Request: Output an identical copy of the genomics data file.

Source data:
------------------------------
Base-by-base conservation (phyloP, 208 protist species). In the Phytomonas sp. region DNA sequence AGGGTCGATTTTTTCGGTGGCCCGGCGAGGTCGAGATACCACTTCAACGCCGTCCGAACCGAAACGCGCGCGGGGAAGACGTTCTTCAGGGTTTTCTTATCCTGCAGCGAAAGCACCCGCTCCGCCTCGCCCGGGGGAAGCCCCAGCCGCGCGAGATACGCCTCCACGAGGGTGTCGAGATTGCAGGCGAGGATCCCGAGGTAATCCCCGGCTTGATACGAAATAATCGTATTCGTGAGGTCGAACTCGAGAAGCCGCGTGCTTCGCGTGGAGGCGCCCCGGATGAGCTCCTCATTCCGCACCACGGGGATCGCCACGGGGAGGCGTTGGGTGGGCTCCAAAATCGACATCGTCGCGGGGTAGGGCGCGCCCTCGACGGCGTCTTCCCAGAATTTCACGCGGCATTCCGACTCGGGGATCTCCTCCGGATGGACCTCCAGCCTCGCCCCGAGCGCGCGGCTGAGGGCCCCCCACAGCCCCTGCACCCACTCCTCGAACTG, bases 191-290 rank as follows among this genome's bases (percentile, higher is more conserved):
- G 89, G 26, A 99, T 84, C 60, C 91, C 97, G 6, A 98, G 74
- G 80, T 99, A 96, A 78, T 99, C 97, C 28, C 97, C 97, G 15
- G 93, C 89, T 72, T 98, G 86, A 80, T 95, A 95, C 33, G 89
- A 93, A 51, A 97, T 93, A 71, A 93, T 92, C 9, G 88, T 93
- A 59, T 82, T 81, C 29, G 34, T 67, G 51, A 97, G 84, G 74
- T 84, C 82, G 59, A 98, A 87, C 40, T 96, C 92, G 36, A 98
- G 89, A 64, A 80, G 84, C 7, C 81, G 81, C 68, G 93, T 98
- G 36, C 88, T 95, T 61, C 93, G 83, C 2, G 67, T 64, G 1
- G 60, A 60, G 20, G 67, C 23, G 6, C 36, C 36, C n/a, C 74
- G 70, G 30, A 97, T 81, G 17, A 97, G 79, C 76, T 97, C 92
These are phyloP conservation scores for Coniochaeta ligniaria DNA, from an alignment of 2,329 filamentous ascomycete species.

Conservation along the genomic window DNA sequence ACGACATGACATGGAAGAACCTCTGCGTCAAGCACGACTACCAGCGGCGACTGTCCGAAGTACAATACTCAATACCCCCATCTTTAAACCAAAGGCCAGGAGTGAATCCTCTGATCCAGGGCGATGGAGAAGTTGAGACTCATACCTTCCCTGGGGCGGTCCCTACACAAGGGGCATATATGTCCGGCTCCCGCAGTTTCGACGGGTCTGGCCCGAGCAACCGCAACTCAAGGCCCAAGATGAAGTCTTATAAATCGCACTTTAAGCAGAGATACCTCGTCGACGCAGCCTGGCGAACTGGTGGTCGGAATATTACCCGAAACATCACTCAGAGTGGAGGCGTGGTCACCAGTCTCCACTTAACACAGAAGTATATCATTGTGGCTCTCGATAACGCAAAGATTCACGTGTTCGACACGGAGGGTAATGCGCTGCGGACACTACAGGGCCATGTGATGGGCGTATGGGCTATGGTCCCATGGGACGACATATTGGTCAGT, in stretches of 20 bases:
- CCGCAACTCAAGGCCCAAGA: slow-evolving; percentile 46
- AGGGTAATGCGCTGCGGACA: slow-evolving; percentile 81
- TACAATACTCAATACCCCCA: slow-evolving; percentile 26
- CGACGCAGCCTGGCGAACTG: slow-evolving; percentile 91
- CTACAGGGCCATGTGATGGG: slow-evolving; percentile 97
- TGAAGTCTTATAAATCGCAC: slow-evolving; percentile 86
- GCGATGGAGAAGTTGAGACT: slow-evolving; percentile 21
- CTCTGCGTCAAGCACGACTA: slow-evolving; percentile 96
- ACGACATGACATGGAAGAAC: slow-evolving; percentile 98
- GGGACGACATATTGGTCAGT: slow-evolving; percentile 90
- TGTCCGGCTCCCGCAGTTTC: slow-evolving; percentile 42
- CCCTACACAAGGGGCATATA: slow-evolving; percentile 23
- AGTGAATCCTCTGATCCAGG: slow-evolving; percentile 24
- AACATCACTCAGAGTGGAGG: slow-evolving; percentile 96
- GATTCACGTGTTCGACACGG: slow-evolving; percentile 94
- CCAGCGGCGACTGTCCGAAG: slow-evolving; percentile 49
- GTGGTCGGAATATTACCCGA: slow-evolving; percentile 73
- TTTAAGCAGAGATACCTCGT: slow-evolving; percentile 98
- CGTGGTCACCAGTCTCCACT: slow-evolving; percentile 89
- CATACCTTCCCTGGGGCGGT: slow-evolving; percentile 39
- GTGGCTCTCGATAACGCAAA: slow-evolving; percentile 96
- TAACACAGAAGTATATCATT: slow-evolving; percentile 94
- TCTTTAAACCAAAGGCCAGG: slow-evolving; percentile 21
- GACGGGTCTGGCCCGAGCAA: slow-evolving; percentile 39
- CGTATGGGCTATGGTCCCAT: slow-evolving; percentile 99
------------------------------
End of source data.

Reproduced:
Base-by-base conservation (phyloP, 208 protist species). In the Phytomonas sp. region DNA sequence AGGGTCGATTTTTTCGGTGGCCCGGCGAGGTCGAGATACCACTTCAACGCCGTCCGAACCGAAACGCGCGCGGGGAAGACGTTCTTCAGGGTTTTCTTATCCTGCAGCGAAAGCACCCGCTCCGCCTCGCCCGGGGGAAGCCCCAGCCGCGCGAGATACGCCTCCACGAGGGTGTCGAGATTGCAGGCGAGGATCCCGAGGTAATCCCCGGCTTGATACGAAATAATCGTATTCGTGAGGTCGAACTCGAGAAGCCGCGTGCTTCGCGTGGAGGCGCCCCGGATGAGCTCCTCATTCCGCACCACGGGGATCGCCACGGGGAGGCGTTGGGTGGGCTCCAAAATCGACATCGTCGCGGGGTAGGGCGCGCCCTCGACGGCGTCTTCCCAGAATTTCACGCGGCATTCCGACTCGGGGATCTCCTCCGGATGGACCTCCAGCCTCGCCCCGAGCGCGCGGCTGAGGGCCCCCCACAGCCCCTGCACCCACTCCTCGAACTG, bases 191-290 rank as follows among this genome's bases (percentile, higher is more conserved):
- G 89, G 26, A 99, T 84, C 60, C 91, C 97, G 6, A 98, G 74
- G 80, T 99, A 96, A 78, T 99, C 97, C 28, C 97, C 97, G 15
- G 93, C 89, T 72, T 98, G 86, A 80, T 95, A 95, C 33, G 89
- A 93, A 51, A 97, T 93, A 71, A 93, T 92, C 9, G 88, T 93
- A 59, T 82, T 81, C 29, G 34, T 67, G 51, A 97, G 84, G 74
- T 84, C 82, G 59, A 98, A 87, C 40, T 96, C 92, G 36, A 98
- G 89, A 64, A 80, G 84, C 7, C 81, G 81, C 68, G 93, T 98
- G 36, C 88, T 95, T 61, C 93, G 83, C 2, G 67, T 64, G 1
- G 60, A 60, G 20, G 67, C 23, G 6, C 36, C 36, C n/a, C 74
- G 70, G 30, A 97, T 81, G 17, A 97, G 79, C 76, T 97, C 92
These are phyloP conservation scores for Coniochaeta ligniaria DNA, from an alignment of 2,329 filamentous ascomycete species.

Conservation along the genomic window DNA sequence ACGACATGACATGGAAGAACCTCTGCGTCAAGCACGACTACCAGCGGCGACTGTCCGAAGTACAATACTCAATACCCCCATCTTTAAACCAAAGGCCAGGAGTGAATCCTCTGATCCAGGGCGATGGAGAAGTTGAGACTCATACCTTCCCTGGGGCGGTCCCTACACAAGGGGCATATATGTCCGGCTCCCGCAGTTTCGACGGGTCTGGCCCGAGCAACCGCAACTCAAGGCCCAAGATGAAGTCTTATAAATCGCACTTTAAGCAGAGATACCTCGTCGACGCAGCCTGGCGAACTGGTGGTCGGAATATTACCCGAAACATCACTCAGAGTGGAGGCGTGGTCACCAGTCTCCACTTAACACAGAAGTATATCATTGTGGCTCTCGATAACGCAAAGATTCACGTGTTCGACACGGAGGGTAATGCGCTGCGGACACTACAGGGCCATGTGATGGGCGTATGGGCTATGGTCCCATGGGACGACATATTGGTCAGT, in stretches of 20 bases:
- CCGCAACTCAAGGCCCAAGA: slow-evolving; percentile 46
- AGGGTAATGCGCTGCGGACA: slow-evolving; percentile 81
- TACAATACTCAATACCCCCA: slow-evolving; percentile 26
- CGACGCAGCCTGGCGAACTG: slow-evolving; percentile 91
- CTACAGGGCCATGTGATGGG: slow-evolving; percentile 97
- TGAAGTCTTATAAATCGCAC: slow-evolving; percentile 86
- GCGATGGAGAAGTTGAGACT: slow-evolving; percentile 21
- CTCTGCGTCAAGCACGACTA: slow-evolving; percentile 96
- ACGACATGACATGGAAGAAC: slow-evolving; percentile 98
- GGGACGACATATTGGTCAGT: slow-evolving; percentile 90
- TGTCCGGCTCCCGCAGTTTC: slow-evolving; percentile 42
- CCCTACACAAGGGGCATATA: slow-evolving; percentile 23
- AGTGAATCCTCTGATCCAGG: slow-evolving; percentile 24
- AACATCACTCAGAGTGGAGG: slow-evolving; percentile 96
- GATTCACGTGTTCGACACGG: slow-evolving; percentile 94
- CCAGCGGCGACTGTCCGAAG: slow-evolving; percentile 49
- GTGGTCGGAATATTACCCGA: slow-evolving; percentile 73
- TTTAAGCAGAGATACCTCGT: slow-evolving; percentile 98
- CGTGGTCACCAGTCTCCACT: slow-evolving; percentile 89
- CATACCTTCCCTGGGGCGGT: slow-evolving; percentile 39
- GTGGCTCTCGATAACGCAAA: slow-evolving; percentile 96
- TAACACAGAAGTATATCATT: slow-evolving; percentile 94
- TCTTTAAACCAAAGGCCAGG: slow-evolving; percentile 21
- GACGGGTCTGGCCCGAGCAA: slow-evolving; percentile 39
- CGTATGGGCTATGGTCCCAT: slow-evolving; percentile 99